Interview Semir Alkadi - Peppermill Books LTD

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 “Let’s Dance While Colour Lights Up Your Face”
An Interview with Semir Alkadi
A few months ago, I had to go to a special occasion and I put on those horrid high-heeled shoes. The dress code required it. I ended up going home in the rain shoes in hand, cursing myself for not putting a pair of sneakers in my bag. My most controversial relationship in my entire life had been with high-heeled shoes. That is till my talk with Semir Alkadi. I don’t know if that talk has changed my mind about shoes, but surely it made me believe over  and over again in what I had known forever – we are who we are and we can’t be better or more successful by copy-pasting other people’s mechanisms for achieving.
Q: What do you want our readers to know about you?
A: I would say I am a dancer, a choreographer and a dance instructor.
Q: What about your dancing theatre?
A: I have some experience with dancing theatre and have my own troop – Akadamus Dance Theatre which is quite a new thing for Bulgaria because we made the first erotic dance theatre, and I am proud to say that I’m the first one to introduce pole dancing into dance theatre.
Q: After an interview with a pole dancer, I was wondering if I was not too old to do it.
A: You are never too old for pole dancing, for any dancing, in fact.
Q: Would you say that anybody can become a dancer?
A: That’s definitely true, as long as you are determined and you have free time and you want to succeed. The thing is that the older we get, the more patient we have to be with our bodies.
Q: I’ll get straight to the point – High Heels Workshops. I am a woman who almost never wears high heels. I put them on only if I really have to – I am comfortable in my Doc Martens. Can you try to convince me that high heels are really a lifestyle and that I should give it a try?
A: Long story short, women like you don’t wear high heels because they find them extremely uncomfortable and I agree with that because there is no such thing as comfortable high heels, but there is a big but here: If you find the perfect shoe for you and the correct size, if you learn how to walk and attend a workshop, it will definitely stop being challenging and painful. It will go the other way round. You will take joy in it, and you will feel more powerful. Many women don’t know that if the stiletto is directly under the heel, it will be much more comfortable than if the heel is more to the back of the foot. Women need to learn how to choose their shoes. There are silicone pads you can use and I know other hacks which I don’t share outside my workshop. I offer a High Heels Workshop every two months, but because of the pandemic we have not been able to tour around Europe. Such a tour was organised right before the onset of the pandemic, and we were supposed to go to Italy, Finland, Romania and Greece. It was all cancelled. Now I do the workshops only in Bulgaria. What I actually do at these workshops is: I start with a warm-up, then basic instructions and then an intense dance workout in the duration of 2-3 hours. During this time, there is also a professional cameraman who films the workshop and the people, who I decide have done well, get to have a take. Afterwards, if they do a good job, they are featured in the final cut of the video clip. So, I am not exactly teaching how to walk in high heels; it’s more an intense dance routine combo, and the choreography that I do. That being said, in between the two months I have a lot of workshops which are high heel dance classes. At the moment I am doing a class on how to be feminine on high heels and how to express yourself through your walk and dance. It’s a pretty new class for Bulgaria and, to top that off, I am the only guy in the country offering it. In fact, I’m quite sure that I’m the only guy in the Balkans giving high-heel classes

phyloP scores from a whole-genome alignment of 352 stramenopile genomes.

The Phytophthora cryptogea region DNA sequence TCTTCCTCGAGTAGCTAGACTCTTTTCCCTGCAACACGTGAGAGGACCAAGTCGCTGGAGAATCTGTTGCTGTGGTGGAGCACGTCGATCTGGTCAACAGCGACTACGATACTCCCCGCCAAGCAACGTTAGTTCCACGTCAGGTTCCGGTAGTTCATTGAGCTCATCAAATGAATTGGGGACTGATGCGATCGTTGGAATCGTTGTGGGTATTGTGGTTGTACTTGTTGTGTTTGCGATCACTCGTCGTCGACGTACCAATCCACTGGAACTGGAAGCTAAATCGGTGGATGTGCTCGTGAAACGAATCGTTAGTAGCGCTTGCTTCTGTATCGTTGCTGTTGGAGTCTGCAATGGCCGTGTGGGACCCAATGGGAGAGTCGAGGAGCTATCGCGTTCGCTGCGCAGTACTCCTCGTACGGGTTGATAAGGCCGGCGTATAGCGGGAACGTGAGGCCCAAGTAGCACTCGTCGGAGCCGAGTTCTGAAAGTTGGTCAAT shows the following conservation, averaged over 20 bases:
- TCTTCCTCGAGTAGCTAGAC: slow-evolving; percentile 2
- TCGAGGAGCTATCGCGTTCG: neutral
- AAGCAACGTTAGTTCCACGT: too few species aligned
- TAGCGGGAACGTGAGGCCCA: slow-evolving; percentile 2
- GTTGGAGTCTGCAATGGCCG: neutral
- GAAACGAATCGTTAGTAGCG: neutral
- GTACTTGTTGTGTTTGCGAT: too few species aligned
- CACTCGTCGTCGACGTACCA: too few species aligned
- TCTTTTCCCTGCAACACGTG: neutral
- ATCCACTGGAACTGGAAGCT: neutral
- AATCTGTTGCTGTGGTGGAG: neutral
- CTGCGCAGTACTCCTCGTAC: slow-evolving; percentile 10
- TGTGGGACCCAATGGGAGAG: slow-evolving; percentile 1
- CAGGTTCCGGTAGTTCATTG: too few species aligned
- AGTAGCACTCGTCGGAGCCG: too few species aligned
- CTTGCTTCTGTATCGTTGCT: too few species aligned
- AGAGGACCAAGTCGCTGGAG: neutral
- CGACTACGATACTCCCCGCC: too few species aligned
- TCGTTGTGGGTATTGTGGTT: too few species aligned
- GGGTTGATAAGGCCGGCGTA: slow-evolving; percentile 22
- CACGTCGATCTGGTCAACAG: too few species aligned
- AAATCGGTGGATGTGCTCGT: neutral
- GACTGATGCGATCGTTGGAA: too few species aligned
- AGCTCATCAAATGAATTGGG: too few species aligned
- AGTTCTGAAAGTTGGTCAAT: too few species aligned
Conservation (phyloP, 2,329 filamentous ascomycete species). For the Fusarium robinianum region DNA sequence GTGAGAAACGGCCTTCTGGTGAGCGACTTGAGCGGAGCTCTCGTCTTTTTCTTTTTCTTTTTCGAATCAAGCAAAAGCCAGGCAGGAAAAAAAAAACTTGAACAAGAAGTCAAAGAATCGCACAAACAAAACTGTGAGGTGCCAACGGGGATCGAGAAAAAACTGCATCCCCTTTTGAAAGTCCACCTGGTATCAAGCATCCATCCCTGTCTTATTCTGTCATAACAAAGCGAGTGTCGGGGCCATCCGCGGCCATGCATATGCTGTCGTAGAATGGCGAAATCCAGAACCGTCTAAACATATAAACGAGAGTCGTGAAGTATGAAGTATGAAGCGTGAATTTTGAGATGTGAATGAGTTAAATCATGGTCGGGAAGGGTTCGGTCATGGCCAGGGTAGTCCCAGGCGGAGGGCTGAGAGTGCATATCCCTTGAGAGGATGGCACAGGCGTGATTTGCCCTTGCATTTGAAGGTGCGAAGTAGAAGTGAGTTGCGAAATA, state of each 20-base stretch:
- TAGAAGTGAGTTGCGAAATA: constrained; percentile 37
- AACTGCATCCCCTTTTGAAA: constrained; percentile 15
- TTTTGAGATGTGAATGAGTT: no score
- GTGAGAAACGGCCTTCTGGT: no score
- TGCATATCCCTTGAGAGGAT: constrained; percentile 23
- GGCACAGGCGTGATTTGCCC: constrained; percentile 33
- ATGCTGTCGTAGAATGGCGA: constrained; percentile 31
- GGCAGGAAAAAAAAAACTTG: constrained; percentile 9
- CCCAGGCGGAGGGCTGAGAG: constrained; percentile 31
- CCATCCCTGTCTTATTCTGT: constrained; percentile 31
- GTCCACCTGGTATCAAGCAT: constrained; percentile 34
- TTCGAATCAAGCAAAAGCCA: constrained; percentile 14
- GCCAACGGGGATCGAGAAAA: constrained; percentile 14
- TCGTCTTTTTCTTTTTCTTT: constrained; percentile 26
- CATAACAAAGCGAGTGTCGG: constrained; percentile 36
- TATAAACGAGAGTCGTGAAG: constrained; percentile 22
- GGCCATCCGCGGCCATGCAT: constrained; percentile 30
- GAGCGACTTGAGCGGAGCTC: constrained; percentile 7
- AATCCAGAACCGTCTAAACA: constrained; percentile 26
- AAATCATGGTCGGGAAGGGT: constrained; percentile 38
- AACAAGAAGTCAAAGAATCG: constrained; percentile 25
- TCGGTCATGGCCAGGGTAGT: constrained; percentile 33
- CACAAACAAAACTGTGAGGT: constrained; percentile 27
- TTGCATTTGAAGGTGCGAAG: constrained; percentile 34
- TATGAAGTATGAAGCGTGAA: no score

Q: Is dancing more a means of self-expression or acting?
A: Actually, it’s both, but it depends on the person; for me, it’s self-expression. A male dancer in high heels is more of a fashion statement than a sex statement. For me and for my friends, dancing is a way of saying: “Fuck you all, this is who I am!” This is a way of screaming at the people that this is art. And what are we without art?
Q: In your job you must be facing many challenges and roadblocks.
 A: Yes, definitely. I’ve been doing high heels for about seven years now. There’s a lot of homophobia compared to the US and France where my idol and main inspiration, Yannis Marshall, comes from. This kind of dancing is not a new thing there, but it’s largely unknown in Bulgaria. So, yes, it’s a struggle. You can probably understand that most women don’t come because they think: “Oh, it’s a high heel class. It’s something really cool.” And no matter how good I am, and how professional I am, their next thought is: “Oh, but the instructor is a guy”. Actually, 60%-70% of the people don’t come to my classes to learn, but to see a circus. In the first fifteen minutes I see people wondering: “Is he gay, is he not gay?”; “Is he going to do some gay movements?” The next fifteen minutes they go like: “Hold on, this is actually really cool and challenging! I thought I could do this, but can I really?” The third stage is: “This is great! And if I put my mind to it, I may be able to do it.” And in the last fifteen minutes, I definitely get them. I’ve heard this so many times: “We are coming again. We thought it was going to be something funny and easy; we just came to see a guy in high heels” and then they get hooked. In every new class I have people like these, and I’m used to it, but I really enjoy the process of seeing people’s attitude change. Most women come with the thought that wearing high heels is something only a woman can do, and they leave impressed by what they can’t do. They hadn’t even known that they could move differently and they are thankful. Such thinking is pretty normal for people in Bulgaria. We’ve been caught in the stigma for way too long. We don’t know how to express ourselves and when somebody does it loud and clear, like I do, they tend to go for the kill. About ten years ago, I was thinking how we always admire dancers from all over the world and we recognize their talent… as long as they are not from the Balkans. However, I’ve come to the conclusion that we are as talented as they are and at times even more so, but we don’t show our talent because we choose to stay in the bubble. Not thinking out of the box, we don’t trust ourselves, we don’t challenge ourselves. On the Balkans, especially in Bulgaria, people don’t step out of the box, and they want to be good by imitating and copying somebody else. You can’t be good by being somebody else. It has to be you. One person’s style does not work for another. Newsflash – you are unique, and you can succeed by being you only. If you feel comfortable and take joy in what you do, then you have found yourself. I have found myself. So far, I’m the best version of me.